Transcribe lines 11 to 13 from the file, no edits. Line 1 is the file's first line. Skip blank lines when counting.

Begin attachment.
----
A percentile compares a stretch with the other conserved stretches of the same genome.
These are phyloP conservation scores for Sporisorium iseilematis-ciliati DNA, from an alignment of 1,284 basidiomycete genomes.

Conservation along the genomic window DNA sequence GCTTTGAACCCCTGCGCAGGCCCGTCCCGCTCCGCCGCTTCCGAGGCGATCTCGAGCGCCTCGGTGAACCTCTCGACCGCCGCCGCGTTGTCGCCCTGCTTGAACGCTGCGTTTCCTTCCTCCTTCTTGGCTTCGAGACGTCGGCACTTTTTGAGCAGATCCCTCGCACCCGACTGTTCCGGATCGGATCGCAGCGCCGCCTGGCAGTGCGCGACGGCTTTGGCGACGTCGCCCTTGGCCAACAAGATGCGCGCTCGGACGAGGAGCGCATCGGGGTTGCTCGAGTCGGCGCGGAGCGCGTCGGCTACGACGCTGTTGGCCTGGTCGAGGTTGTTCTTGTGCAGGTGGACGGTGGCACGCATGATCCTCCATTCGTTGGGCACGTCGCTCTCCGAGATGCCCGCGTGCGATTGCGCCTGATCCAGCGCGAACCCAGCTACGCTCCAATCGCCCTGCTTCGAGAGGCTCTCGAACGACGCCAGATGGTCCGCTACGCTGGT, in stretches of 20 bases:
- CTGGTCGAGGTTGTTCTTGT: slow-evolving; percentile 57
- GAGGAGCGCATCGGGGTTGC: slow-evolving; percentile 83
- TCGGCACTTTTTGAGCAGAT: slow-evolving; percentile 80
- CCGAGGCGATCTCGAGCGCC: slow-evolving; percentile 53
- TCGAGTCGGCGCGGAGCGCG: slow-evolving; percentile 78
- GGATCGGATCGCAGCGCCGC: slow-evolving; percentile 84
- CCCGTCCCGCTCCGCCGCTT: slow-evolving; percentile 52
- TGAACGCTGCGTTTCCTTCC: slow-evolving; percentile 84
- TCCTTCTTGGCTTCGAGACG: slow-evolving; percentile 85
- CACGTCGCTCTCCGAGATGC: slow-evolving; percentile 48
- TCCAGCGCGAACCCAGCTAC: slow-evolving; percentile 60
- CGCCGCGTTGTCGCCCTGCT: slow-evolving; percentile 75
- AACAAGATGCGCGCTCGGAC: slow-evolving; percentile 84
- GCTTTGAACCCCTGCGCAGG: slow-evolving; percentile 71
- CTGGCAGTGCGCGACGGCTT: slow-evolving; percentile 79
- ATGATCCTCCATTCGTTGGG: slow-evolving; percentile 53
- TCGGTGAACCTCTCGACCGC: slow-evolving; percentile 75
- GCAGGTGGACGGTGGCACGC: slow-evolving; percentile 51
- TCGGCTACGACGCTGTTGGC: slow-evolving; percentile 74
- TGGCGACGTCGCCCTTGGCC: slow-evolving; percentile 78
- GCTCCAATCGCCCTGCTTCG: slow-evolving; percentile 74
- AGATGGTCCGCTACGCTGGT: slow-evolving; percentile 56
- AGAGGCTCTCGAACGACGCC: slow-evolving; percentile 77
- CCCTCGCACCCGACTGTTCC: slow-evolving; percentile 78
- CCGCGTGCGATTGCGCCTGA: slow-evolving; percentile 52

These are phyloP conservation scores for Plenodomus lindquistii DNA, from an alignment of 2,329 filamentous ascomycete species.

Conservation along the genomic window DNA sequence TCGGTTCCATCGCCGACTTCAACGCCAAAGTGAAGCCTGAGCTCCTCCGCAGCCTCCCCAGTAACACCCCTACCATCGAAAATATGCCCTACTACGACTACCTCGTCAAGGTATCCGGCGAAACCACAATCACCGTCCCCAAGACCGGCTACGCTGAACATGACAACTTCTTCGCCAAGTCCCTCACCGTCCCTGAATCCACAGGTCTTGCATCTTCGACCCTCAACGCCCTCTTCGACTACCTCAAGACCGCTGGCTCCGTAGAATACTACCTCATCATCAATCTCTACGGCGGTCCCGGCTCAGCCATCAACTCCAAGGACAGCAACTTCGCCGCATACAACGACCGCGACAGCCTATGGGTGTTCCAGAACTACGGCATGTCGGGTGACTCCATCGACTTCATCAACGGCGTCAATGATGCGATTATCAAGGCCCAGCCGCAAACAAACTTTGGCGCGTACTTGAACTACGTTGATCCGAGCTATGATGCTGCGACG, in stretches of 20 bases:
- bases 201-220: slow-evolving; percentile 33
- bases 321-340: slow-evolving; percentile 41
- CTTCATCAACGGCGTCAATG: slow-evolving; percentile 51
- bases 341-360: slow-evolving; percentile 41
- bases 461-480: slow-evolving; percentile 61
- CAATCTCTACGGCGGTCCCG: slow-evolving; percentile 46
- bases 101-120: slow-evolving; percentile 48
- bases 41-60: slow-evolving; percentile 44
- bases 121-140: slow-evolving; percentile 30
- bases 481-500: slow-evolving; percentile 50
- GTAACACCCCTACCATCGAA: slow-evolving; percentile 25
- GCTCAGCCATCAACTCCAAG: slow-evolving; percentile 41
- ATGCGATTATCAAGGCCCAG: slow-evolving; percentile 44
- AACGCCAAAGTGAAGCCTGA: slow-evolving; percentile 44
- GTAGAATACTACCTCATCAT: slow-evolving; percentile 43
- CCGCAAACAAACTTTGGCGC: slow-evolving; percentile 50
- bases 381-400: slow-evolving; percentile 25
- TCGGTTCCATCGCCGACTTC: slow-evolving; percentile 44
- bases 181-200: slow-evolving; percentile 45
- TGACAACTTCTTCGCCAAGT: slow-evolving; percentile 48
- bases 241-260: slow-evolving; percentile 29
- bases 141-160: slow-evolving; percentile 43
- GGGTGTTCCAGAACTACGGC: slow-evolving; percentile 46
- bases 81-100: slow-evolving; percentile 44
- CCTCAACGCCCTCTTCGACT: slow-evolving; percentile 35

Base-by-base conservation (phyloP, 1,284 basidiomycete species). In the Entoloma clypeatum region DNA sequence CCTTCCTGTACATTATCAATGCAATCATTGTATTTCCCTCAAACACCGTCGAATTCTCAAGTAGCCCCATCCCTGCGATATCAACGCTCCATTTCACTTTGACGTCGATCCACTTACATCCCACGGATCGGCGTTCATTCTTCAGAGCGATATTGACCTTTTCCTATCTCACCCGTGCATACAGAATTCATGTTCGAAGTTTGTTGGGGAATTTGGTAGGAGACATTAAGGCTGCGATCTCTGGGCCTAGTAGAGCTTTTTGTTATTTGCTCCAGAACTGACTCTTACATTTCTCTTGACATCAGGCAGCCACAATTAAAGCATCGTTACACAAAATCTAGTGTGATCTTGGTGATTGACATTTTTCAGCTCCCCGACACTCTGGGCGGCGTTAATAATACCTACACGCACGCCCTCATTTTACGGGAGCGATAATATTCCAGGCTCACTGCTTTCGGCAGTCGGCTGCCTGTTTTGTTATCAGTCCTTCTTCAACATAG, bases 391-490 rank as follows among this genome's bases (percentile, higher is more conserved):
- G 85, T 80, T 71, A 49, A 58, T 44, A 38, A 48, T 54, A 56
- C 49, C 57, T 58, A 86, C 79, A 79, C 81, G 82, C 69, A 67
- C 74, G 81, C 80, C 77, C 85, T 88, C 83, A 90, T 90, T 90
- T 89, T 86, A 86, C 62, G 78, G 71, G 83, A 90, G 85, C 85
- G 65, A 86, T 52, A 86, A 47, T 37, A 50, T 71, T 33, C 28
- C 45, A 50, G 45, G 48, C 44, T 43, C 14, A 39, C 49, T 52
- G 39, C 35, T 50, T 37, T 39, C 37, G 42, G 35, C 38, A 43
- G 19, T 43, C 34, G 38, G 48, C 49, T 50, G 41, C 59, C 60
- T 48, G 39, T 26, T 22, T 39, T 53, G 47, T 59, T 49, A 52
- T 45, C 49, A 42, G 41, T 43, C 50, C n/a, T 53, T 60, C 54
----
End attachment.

- TGAACGCTGCGTTTCCTTCC: slow-evolving; percentile 84
- TCCTTCTTGGCTTCGAGACG: slow-evolving; percentile 85
- CACGTCGCTCTCCGAGATGC: slow-evolving; percentile 48